Omega’s resume already is lengthy. She’s a member of both the Valley High student council, which focuses on improving student life, and student inter-council, which helps advise the principal on student issues. She’s also active in the black student union and the school’s robotics and feminist clubs.
On top of that, she’s enrolled in the school’s international baccalaureate program, a rigorous course of study where students can earn a special diploma and get ahead on college credits. She aspires to attend the University of Chicago and be an engineer, though she’s still trying to narrow down what type.
Omega says part of her drive springs from her background. She and her mother, Etetu Woldesidk, moved to Las Vegas from Ethiopia in 2009 when Omega was 7. Though they were relatively well off in their homeland, Omega’s mother was worried about how her daughter would fare in the future.
“It wouldn’t be good for me to grow up there. Now we’re at a very good place,” Omega said.
Making a leap
With financial help from family and Omega’s father, they made the leap. Neither of them spoke English and although Omega mastered the language pretty quickly, she still helps her mother with it.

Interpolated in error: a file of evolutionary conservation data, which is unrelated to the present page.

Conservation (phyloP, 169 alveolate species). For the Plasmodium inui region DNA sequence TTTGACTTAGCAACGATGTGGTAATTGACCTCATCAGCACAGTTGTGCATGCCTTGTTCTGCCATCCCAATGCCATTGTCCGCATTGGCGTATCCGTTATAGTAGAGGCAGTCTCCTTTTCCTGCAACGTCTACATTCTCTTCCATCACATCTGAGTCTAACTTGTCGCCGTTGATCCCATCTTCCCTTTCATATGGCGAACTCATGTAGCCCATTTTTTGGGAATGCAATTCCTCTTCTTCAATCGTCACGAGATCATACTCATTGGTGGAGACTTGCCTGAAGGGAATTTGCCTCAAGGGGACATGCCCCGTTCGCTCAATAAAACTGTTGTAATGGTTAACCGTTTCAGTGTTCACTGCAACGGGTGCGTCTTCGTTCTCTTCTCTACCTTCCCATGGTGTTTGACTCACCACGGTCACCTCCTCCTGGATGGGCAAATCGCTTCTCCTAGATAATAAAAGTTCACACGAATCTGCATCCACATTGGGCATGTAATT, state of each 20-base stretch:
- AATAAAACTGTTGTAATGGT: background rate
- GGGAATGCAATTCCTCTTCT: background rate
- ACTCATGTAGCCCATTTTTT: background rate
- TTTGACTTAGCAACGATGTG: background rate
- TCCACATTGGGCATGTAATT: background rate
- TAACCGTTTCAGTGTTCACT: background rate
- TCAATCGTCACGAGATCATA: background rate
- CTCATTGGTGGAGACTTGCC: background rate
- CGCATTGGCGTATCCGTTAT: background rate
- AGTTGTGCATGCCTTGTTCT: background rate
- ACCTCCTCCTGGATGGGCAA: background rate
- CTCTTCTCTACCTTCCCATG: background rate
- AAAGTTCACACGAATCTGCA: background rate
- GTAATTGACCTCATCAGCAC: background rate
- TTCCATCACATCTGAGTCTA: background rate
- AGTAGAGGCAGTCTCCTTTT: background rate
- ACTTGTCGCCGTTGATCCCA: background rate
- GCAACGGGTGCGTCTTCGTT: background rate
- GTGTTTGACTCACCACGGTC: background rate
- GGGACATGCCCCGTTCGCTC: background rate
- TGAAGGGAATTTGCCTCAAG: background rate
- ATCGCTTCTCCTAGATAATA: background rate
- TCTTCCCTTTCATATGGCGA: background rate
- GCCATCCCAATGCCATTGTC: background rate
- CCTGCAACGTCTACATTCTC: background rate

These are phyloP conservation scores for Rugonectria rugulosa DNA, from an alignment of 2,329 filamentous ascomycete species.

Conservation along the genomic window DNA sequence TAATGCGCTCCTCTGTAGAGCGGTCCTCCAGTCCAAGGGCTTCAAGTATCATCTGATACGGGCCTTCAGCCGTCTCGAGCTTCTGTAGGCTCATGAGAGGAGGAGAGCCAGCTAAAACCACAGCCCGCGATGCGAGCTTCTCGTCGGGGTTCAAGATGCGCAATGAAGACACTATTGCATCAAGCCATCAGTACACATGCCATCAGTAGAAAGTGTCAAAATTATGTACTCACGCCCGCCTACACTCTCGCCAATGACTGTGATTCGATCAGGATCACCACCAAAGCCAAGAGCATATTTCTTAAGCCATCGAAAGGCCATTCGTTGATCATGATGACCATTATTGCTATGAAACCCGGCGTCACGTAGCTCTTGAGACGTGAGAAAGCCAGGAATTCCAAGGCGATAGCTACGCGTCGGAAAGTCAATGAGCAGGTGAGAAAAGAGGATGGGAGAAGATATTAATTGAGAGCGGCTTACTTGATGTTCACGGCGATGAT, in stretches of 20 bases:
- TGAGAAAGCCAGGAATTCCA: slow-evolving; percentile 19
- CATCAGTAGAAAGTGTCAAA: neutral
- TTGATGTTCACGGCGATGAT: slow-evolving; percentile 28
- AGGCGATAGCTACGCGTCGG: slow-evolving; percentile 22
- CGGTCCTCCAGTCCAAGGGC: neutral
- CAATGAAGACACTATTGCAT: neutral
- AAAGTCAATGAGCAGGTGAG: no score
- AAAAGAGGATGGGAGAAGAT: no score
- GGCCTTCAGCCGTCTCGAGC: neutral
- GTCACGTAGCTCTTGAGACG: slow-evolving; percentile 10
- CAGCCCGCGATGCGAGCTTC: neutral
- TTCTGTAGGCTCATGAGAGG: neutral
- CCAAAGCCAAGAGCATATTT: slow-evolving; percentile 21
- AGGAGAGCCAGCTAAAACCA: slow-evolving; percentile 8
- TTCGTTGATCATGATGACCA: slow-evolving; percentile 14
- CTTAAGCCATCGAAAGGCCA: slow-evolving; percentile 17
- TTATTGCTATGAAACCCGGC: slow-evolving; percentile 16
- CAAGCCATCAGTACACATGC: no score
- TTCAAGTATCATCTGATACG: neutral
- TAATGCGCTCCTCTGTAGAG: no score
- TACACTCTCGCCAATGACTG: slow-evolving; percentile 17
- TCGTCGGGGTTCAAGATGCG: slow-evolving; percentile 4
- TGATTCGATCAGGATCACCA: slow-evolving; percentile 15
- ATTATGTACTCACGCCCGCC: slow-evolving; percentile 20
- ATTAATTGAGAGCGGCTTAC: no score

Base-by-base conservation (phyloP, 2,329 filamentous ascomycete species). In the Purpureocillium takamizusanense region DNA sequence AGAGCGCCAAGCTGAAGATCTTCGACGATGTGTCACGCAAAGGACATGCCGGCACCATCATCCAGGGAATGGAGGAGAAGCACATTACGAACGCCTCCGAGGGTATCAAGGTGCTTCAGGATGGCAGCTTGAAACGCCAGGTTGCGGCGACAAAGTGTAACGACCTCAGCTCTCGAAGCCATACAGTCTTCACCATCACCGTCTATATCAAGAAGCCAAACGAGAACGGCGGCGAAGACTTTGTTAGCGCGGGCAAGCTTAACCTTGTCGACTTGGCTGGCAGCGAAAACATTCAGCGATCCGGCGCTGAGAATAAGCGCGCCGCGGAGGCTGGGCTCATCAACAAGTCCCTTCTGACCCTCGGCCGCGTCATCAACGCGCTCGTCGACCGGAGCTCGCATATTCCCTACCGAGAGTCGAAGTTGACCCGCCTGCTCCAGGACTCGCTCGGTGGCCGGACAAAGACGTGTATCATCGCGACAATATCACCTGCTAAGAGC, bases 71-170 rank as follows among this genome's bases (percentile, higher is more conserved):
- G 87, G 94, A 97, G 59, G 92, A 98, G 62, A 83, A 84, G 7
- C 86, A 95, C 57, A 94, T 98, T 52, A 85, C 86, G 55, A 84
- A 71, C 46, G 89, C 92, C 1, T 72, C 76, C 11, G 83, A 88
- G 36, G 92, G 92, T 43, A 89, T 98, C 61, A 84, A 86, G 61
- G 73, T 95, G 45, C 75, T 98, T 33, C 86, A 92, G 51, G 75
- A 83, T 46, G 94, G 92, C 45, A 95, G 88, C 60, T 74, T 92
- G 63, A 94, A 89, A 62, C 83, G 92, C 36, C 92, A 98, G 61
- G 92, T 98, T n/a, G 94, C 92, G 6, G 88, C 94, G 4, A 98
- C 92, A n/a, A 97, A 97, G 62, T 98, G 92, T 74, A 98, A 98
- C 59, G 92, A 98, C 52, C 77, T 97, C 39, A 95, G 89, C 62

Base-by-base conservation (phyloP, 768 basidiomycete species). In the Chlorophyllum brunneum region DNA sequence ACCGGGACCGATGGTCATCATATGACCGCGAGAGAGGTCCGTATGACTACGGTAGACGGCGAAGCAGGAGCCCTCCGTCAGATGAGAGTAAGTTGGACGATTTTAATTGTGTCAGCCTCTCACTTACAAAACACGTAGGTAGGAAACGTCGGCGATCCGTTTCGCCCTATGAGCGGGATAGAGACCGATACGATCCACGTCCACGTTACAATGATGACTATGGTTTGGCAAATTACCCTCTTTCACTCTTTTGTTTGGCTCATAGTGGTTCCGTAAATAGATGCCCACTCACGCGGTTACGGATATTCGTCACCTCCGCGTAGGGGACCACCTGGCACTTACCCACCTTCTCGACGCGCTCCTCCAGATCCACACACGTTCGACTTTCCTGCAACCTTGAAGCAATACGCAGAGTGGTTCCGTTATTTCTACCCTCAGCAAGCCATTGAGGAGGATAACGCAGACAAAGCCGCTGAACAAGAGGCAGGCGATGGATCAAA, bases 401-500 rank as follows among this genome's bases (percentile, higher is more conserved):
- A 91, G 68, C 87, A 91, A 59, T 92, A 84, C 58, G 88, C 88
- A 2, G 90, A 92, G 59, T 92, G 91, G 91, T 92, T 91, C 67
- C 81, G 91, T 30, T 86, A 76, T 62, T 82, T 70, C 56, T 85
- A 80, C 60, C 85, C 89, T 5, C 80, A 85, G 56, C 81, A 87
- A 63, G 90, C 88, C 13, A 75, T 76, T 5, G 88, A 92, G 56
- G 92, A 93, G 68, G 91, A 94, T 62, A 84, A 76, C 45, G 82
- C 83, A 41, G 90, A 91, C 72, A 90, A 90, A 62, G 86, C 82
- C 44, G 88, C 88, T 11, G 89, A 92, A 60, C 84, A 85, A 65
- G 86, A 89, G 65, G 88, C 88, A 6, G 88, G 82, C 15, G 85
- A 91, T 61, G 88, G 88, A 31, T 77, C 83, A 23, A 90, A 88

They settled in Las Vegas because a distant family friend agreed to take them in. Omega’s mother began working labor jobs — mostly housekeeping in hotels — and continues to do so today.
“It’s heartbreaking to see her do it. It’s just motivation for me honestly,” she said.
Until she pursues her higher education, her primary concern is bringing the voice of students at Valley to the organizational team. Some concerns have already come her way: students want smaller classes and they want more done to keep the school safe.
The organizational team has started to explore budgetary impacts if the school “bought out” more teachers’ preparation periods, a tactic that some schools in the district have used to reduce class sizes. They’re also looking at the cost of giving more hours to support staff to monitor students who hang out on campus after hours.
Any changes along those lines would go into effect for the 2018-19 school year. Schools will get preliminary budget information in January and that’s when school organizational teams can start to finalize such decisions.